Cultures always react to difference, not only when it looks different, but especially when it behaves different. Tiger’s style is more expressive than many of his low-key counterparts. The photo on the right, hanging in a hallway at SPC Sawgrass, is of his sinking his winning shot for a legendary triumph on the course as an eighteen-year-old, making him the youngest player to win a major Championship at that time. His tendency to show rather than to repress emotion has led to scoldings by TV commentators. His presence has prompted awkward and even offensive off-the-cuff remarks, sometimes triggered, I believe, by unfamiliarity with dealing with differences rather than true bad intent. When Woods was on the verge of breaking yet another golf record, a Golf Channel telecast analyst suggested — after player Nick Faldo remarked that fellow pros would have to gang up on Woods to stop his victory march — that they “lynch him in a back alley.” The commentator was suspended for two weeks. Then Golfweek used an image of a noose on the cover to illustrate a story about the controversy, which led to the magazine editor losing his job.
The media and insiders whispered about Tiger’s expletive-laden outbursts of disappointment with himself. As long as he was winning, the wagging tongues were kept at bay. But now that he has been distracted from the game by a string of stories of infidelity, it’s clear that his god status was provisional. In communities of color, many who do not excuse his behavior believe that a white player committing the same transgressions would not have been as vilified as Tiger has been. Discuss.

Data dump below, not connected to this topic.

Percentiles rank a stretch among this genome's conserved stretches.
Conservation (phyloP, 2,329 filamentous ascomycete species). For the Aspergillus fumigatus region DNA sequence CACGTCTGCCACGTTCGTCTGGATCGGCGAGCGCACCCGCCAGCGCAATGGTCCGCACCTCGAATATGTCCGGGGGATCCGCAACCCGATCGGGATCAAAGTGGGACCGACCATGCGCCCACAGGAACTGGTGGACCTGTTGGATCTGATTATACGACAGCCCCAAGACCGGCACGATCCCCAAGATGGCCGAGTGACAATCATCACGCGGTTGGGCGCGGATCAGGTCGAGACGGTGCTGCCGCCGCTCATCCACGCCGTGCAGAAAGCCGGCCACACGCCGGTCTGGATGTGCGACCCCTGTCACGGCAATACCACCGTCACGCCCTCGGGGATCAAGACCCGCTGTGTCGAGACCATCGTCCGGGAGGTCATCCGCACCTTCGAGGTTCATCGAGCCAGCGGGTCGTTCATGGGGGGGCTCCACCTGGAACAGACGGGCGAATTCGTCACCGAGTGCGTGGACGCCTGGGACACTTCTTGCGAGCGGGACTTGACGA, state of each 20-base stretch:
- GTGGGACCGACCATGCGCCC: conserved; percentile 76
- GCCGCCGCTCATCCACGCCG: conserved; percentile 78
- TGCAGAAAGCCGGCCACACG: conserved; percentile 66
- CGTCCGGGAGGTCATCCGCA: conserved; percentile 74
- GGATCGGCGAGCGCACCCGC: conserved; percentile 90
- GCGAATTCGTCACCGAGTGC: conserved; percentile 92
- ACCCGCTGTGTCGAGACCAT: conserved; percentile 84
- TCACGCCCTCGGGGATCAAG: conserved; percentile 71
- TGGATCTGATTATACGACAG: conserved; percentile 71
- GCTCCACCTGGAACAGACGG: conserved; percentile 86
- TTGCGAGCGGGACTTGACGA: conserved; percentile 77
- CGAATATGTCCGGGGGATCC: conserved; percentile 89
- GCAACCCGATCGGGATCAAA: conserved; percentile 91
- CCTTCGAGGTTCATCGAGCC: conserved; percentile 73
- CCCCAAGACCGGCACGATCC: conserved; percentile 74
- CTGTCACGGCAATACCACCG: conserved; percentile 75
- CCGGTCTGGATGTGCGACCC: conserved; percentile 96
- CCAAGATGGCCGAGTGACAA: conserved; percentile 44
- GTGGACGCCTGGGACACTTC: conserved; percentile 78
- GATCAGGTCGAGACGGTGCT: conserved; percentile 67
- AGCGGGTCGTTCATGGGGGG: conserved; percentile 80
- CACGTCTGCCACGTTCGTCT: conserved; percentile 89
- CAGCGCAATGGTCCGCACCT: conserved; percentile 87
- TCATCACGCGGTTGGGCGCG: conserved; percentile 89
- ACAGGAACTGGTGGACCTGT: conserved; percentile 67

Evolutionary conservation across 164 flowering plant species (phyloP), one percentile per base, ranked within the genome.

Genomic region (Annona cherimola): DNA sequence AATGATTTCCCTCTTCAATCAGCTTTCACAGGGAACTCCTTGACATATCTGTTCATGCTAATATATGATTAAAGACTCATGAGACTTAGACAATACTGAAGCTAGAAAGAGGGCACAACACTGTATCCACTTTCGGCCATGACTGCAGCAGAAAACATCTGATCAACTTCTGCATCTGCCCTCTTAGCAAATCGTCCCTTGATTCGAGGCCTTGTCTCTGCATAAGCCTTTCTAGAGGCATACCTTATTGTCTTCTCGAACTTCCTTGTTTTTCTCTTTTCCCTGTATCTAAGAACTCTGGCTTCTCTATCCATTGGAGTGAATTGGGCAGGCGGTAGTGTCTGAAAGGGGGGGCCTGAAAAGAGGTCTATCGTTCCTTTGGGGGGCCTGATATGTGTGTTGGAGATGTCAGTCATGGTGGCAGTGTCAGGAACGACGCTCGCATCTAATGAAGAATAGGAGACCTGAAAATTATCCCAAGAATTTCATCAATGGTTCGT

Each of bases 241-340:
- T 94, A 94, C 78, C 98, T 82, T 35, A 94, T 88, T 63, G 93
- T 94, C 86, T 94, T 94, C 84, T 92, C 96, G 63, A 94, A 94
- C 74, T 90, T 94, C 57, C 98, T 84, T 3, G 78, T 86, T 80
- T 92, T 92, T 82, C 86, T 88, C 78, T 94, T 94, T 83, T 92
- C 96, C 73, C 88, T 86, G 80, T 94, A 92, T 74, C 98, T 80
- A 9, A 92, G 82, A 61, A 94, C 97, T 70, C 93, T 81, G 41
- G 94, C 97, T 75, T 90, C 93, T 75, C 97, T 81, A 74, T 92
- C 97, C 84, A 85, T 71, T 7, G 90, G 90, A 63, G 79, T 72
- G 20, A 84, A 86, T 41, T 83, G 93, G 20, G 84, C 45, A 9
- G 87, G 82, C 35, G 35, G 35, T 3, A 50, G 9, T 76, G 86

While Tiger’s downfall centers on how he has used women, in some golf quarters women are simply invisible. Despite a 1997 article in the New York Times reporting on the progress women were making in challenging men-only club policies, it was just this year, 2010, that a United States District court in Boston found in favor of Elaine Joyce, a champion amateur golfer, who had made a federal case of being barred from playing in a 2007 men’s tournament at the Dennis Pines Golf course. The judge’s ruling set the precedent that government-financed tournaments should allow women to play with men at men’s tournaments and vice verse.